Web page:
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West Virginia offers new senior lifetime hunting, trapping, fishing license

Dec. 25, 2011 @ 02:10 PM

 SOUTH CHARLESTON, W.Va. — The new Senior Lifetime Hunting, Trapping and Fishing License, which becomes effective Jan. 1, 2012, is now available for purchase, according to DNR Director Frank Jezioro.  The one-time fee for the Class XS License is $25.

 “Hunters and anglers can buy the license in person at the DNR South Charleston headquarters or they can obtain a form at any license agent or DNR district office and send it in to our headquarters,” said Jezioro. “I want to emphasize that the license will not be required for our hunters and anglers who turn 65 before January 1, 2012 or those who already have a lifetime license.  In addition, it will not change the existing privileges of our senior landowners.”

Purchase of the Senior Lifetime License will allow seniors to hunt for small game, turkey and bear, and for deer during the archery, youth, buck-gun and muzzleloader seasons. License holders will also be able to fish for both trout and warmwater fish, as well as trap furbearing animals. Seniors, other than landowners hunting on their own land, will still have to buy the required stamps to hunt during the antlerless deer seasons or to harvest additional deer.

“In approving the legislation, the legislature added the opportunity for Class XS license holders to hunt during the annual Special Split Youth and Class Q seasons,” Jezioro said. “Seniors who turn 65 before January 1, 2012, who wish to hunt during those seasons starting in 2012, would be able to buy the Senior Lifetime License.”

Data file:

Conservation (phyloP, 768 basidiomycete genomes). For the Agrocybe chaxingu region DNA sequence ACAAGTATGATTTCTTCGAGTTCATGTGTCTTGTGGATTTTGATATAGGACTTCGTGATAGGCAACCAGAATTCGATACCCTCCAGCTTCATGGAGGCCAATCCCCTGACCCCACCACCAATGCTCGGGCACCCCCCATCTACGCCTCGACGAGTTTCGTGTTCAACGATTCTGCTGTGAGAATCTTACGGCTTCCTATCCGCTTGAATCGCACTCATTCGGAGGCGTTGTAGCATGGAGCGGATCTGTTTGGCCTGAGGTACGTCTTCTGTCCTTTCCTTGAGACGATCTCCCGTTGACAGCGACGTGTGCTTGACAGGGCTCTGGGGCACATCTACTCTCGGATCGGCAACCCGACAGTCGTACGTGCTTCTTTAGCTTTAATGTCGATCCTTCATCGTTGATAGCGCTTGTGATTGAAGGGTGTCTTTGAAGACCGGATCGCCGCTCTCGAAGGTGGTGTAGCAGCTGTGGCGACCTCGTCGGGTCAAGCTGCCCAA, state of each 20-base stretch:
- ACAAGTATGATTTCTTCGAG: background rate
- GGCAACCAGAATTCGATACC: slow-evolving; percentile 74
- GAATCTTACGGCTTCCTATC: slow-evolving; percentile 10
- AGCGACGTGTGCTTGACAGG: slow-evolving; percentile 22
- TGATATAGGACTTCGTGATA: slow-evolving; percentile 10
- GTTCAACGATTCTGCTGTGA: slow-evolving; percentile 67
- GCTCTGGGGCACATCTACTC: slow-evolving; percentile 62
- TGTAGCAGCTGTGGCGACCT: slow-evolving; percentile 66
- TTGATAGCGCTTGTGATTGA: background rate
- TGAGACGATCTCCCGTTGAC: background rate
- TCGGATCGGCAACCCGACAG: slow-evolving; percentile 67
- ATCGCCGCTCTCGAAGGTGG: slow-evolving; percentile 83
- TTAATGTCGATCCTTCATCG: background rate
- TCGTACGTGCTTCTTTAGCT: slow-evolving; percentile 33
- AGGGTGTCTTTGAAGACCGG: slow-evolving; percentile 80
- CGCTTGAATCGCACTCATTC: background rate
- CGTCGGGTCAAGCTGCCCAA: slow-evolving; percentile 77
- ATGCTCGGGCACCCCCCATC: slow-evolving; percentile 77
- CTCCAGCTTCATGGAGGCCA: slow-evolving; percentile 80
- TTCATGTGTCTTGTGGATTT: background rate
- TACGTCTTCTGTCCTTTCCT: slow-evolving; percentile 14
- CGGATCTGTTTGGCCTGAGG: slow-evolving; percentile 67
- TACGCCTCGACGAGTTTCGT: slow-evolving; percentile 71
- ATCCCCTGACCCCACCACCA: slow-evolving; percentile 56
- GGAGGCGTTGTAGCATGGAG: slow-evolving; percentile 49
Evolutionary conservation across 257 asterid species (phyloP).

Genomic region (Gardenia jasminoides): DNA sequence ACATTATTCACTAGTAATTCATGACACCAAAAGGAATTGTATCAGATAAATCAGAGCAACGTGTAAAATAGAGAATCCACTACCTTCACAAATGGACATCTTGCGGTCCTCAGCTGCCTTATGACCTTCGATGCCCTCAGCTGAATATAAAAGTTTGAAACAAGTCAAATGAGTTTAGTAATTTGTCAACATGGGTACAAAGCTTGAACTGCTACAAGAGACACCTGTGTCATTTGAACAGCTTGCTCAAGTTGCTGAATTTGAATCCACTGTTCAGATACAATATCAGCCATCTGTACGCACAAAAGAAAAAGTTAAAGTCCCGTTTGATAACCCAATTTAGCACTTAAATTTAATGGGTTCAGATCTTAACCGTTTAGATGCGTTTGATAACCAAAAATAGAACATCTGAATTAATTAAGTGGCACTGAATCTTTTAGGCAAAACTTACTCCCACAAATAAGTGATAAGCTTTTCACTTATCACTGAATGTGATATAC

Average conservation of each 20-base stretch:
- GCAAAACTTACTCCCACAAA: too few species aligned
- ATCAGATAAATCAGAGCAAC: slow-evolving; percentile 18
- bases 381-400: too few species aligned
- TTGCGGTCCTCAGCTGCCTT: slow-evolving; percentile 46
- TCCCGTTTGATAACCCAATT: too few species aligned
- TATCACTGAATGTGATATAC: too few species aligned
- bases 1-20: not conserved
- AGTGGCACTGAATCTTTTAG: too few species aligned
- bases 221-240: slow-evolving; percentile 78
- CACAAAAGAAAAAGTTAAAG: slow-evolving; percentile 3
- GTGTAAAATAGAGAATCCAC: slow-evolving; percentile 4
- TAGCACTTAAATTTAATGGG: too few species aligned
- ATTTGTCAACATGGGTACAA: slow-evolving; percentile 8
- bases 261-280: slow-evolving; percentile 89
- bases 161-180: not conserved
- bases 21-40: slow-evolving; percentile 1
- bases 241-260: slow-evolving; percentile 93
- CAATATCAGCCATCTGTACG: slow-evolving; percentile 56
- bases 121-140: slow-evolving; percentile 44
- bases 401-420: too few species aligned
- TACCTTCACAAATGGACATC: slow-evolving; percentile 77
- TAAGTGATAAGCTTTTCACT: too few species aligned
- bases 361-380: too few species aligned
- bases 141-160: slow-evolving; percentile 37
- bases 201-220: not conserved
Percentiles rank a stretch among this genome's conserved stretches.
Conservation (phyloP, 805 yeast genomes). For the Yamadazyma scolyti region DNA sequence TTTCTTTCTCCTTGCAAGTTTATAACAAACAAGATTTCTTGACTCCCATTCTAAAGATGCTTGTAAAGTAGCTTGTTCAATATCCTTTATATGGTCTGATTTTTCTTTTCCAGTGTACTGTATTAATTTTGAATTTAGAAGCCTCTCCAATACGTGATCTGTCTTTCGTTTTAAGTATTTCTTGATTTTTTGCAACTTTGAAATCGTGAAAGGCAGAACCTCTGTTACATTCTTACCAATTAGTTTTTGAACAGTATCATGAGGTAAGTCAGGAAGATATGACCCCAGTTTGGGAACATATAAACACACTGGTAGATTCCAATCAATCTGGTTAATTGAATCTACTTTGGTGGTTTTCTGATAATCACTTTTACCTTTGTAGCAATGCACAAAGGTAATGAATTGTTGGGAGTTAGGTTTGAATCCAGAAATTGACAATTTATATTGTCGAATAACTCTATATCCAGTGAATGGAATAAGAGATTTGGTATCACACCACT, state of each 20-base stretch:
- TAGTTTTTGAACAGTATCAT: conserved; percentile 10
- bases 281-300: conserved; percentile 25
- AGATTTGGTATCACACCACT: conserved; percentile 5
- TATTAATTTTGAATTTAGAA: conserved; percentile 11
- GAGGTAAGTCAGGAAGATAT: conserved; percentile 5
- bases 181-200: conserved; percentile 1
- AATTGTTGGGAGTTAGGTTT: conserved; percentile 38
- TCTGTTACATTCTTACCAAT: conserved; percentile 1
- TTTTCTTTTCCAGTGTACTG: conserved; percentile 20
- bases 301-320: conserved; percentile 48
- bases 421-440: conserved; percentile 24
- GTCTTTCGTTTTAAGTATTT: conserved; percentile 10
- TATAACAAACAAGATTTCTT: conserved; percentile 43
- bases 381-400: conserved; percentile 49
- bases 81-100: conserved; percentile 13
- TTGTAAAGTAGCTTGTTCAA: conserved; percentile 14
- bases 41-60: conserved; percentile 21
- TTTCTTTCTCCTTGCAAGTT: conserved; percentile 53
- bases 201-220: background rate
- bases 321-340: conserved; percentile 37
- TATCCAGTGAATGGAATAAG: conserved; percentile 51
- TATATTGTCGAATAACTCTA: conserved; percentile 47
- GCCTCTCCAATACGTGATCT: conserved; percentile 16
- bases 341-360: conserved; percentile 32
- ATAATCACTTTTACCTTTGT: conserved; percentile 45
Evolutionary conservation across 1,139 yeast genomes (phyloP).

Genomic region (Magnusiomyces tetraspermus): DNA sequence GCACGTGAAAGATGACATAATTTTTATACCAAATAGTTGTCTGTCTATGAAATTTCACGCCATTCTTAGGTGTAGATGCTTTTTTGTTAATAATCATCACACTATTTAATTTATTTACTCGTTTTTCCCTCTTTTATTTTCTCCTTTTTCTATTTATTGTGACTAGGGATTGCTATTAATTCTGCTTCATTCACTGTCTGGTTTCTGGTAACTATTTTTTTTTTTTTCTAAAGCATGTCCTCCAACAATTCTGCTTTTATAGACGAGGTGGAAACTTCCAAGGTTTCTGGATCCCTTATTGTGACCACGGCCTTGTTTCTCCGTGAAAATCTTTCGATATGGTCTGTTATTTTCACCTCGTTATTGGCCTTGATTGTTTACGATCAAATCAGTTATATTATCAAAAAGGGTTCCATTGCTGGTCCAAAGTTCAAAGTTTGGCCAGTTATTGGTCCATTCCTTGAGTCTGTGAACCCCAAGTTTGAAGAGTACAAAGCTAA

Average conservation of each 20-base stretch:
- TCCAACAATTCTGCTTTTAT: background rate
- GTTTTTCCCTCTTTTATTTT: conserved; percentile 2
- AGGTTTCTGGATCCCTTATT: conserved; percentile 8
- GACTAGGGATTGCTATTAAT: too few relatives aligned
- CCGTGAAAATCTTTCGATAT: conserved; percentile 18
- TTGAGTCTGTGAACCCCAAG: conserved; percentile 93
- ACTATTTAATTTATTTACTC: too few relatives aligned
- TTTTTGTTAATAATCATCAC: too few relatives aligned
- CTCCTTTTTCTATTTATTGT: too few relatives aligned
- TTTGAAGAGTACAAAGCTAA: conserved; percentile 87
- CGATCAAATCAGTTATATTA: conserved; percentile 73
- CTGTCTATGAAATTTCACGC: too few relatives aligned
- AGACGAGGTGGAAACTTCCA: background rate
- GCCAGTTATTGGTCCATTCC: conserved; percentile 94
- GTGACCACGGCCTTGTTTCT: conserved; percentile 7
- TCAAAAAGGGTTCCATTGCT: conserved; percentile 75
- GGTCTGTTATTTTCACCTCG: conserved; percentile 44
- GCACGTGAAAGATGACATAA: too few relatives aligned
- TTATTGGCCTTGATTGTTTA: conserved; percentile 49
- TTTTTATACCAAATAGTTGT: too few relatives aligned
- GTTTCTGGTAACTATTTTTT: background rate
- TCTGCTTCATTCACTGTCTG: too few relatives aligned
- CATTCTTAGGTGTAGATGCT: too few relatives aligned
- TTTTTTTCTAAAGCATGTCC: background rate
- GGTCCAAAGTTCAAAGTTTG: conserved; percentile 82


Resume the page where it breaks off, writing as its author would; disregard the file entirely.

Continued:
Jezioro emphasizes that the Class XS License can be bought no sooner than 90 days before an individual’s 65th birthday and that the license is not valid until their actual birth date.   

  The West Virginia Legislature established the new lifetime license to permit the DNR to capture tax money which West Virginia seniors were already spending on hunting and fishing equipment. Jezioro explained, “Hunters pay a tax on hunting and fishing equipment which is given back to the states based partially on the number of licensed hunters and anglers. In the past, when our seniors became 65 and no longer had to buy a license, we could no longer count them as a license buyer.  As a result, that reduced our apportionment of the taxes that they were spending on new equipment and ammunition.  

   “We estimate that the license fee itself will bring in approximately $150,000 in 2012 and should increase in future years. In addition, we believe we will capture about $31,500 of funds from the federal government that our hunters and anglers already spend on sporting equipment and ammunition, an amount that will also increase in the future.”

 By law, the money the DNR receives must be spent only for fish and wildlife management efforts.  Jezioro said, “We plan to spend the additional money for additional access for the mobility-impaired hunter, improvements to and operation of the state’s fish stocking program, and construction of additional shooting ranges.  These programs will benefit our senior sportsmen.”
 

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